gun rights

Updated on Sunday at 10:00 a.m. ET

Hundreds of thousands of students, teachers, parents and victims rallied in Washington, D.C., and across the country on Saturday to demand tougher gun control measures, part of a wave of political activism among students and others impacted by school shootings.

Quinton Chandler / StateImpact Oklahoma

Gunshots ring through the chapel of First United Methodist Church. An instructional video simulating shooting rampages plays on a projector screen hanging above the pulpit between two banners that read “Good Shepherd” and “Lion of Judah.”

It’s a weeknight at the church in Newkirk. More than 150 churchgoers from communities across northern Oklahoma listen as the movie narrator reminds them the U.S. has averaged “an active shooter event with four or more deaths, every 2.9 months” since 2006.

While the U.S. continues to debate what, if any, federal firearms restrictions to enact in the wake of last month's deadly mass shooting at a Florida high school, Canada is introducing new gun laws of its own, even as opponents there have vowed to fight those changes.

Prime Minister Justin Trudeau's Liberal party government has proposed what it bills as "common sense gun laws," including tougher background checks and more thorough screening of people with a history of violence.

Following the mass shooting in Las Vegas last Oct. 1, which began while country star Jason Aldean was performing as the final act of the final night of the Route 91 Harvest Festival, another country singer who had played the event, Lee Brice, appeared on a local news station in South Carolina.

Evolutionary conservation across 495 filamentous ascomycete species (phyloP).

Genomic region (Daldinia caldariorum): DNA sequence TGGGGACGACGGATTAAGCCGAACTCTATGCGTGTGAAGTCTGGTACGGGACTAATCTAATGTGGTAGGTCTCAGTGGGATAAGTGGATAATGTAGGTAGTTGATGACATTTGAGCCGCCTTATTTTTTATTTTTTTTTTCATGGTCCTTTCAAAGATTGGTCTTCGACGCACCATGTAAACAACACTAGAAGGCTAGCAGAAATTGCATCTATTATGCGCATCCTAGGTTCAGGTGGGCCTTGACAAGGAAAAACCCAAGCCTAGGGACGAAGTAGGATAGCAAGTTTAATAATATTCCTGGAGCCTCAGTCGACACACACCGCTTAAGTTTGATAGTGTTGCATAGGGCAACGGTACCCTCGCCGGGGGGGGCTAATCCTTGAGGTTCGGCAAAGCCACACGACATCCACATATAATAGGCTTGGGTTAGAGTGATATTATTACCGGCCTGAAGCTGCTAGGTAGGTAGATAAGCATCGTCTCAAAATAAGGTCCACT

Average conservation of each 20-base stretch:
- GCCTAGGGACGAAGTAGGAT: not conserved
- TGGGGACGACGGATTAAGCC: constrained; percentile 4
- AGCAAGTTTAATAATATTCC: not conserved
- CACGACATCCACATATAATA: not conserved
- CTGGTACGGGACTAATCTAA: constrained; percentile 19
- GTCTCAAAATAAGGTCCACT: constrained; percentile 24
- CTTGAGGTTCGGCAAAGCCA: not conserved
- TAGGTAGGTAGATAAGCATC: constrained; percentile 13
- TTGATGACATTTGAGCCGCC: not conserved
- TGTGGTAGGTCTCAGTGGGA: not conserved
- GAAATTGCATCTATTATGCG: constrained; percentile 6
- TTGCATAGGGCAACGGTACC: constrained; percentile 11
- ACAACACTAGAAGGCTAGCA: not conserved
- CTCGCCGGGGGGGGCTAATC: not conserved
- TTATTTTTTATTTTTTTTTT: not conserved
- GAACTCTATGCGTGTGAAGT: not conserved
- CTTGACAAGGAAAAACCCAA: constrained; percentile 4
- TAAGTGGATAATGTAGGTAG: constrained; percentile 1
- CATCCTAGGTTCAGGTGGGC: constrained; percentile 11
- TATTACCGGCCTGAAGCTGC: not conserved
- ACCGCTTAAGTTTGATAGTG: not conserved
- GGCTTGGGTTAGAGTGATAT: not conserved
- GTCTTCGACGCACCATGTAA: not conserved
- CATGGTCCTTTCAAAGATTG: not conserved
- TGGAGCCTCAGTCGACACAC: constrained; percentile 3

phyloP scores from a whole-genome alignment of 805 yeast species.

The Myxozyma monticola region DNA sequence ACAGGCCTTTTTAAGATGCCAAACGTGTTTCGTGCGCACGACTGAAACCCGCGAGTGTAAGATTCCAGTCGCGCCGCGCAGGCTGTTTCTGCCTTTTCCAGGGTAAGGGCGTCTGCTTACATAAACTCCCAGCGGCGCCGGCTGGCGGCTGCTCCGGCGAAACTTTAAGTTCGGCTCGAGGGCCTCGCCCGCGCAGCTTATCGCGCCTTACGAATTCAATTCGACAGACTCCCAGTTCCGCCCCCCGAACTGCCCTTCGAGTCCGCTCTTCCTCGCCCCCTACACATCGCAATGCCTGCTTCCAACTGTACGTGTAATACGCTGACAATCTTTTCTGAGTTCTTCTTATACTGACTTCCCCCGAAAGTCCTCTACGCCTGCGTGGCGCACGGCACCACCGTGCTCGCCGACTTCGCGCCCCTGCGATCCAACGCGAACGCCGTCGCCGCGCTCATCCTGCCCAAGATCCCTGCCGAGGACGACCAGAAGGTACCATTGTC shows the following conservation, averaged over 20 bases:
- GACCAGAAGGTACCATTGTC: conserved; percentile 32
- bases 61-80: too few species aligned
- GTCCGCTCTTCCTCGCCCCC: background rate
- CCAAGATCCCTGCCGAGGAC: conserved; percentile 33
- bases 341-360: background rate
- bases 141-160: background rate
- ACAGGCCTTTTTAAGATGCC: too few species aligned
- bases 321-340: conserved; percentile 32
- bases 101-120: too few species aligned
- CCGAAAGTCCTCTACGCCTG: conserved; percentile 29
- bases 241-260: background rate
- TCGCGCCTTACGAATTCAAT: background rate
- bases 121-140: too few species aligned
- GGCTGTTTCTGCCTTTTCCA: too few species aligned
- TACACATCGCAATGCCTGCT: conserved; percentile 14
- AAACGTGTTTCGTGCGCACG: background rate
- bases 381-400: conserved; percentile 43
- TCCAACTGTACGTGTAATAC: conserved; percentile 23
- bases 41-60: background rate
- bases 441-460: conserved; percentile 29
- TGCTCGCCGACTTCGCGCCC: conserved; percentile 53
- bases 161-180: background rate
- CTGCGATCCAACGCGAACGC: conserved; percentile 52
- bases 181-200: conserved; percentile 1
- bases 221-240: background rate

Lately, the NRA has relied heavily on videos to communicate with the public and its supporters, and video is how it announced its position on legislation to temporarily remove guns from people thought to pose a threat.

State legislators are moving to expand a powerful self defense law to give Oklahomans in places of worship a legal shield, if they kill in self defense.

The law known as Stand Your Ground gives people who kill or seriously wound someone in self defense immunity from prosecution — even if they didn’t try to evade the danger first.

That law could could soon cover churches, synagogues, mosques and any other “building, structure or office space … used for worship services.”

The Florida state Senate passed a package of gun control measures designed to prevent another school shooting like last month's attack on Marjory Stoneman Douglas High School in Parkland, Fla.

The proposals, which passed by a 20-18 vote, include raising age restrictions on the purchase of all firearms in the state, banning the purchase and possession of bump stocks, and setting a three-day waiting period to buy any gun, including rifles and shotguns.

Colorado state law permits lawmakers to carry concealed weapons at the state Capitol because it's their place of business.

Updated at 9:43 a.m. ET

In the annals of tumultuous weeks for the still-young Trump presidency, there may not have been a more chaotic one than this, outside of his reaction to and the fallout from the summer's racist violence in Charlottesville, Va.

This Week in Oklahoma Politics, KOSU's Michael Cross talks with Republican Political Consultant Neva Hill and ACLU Oklahoma Executive Director Ryan Kiesel about Governor Fallin bringing an end to the 2018 fiscal year by signing a budget which provides $45M in cuts to agencies, the legislature looks ahead to 2019 facing a shortfall of nearly $170M and a House Committee passes three bills to expand the rights of gun owners.

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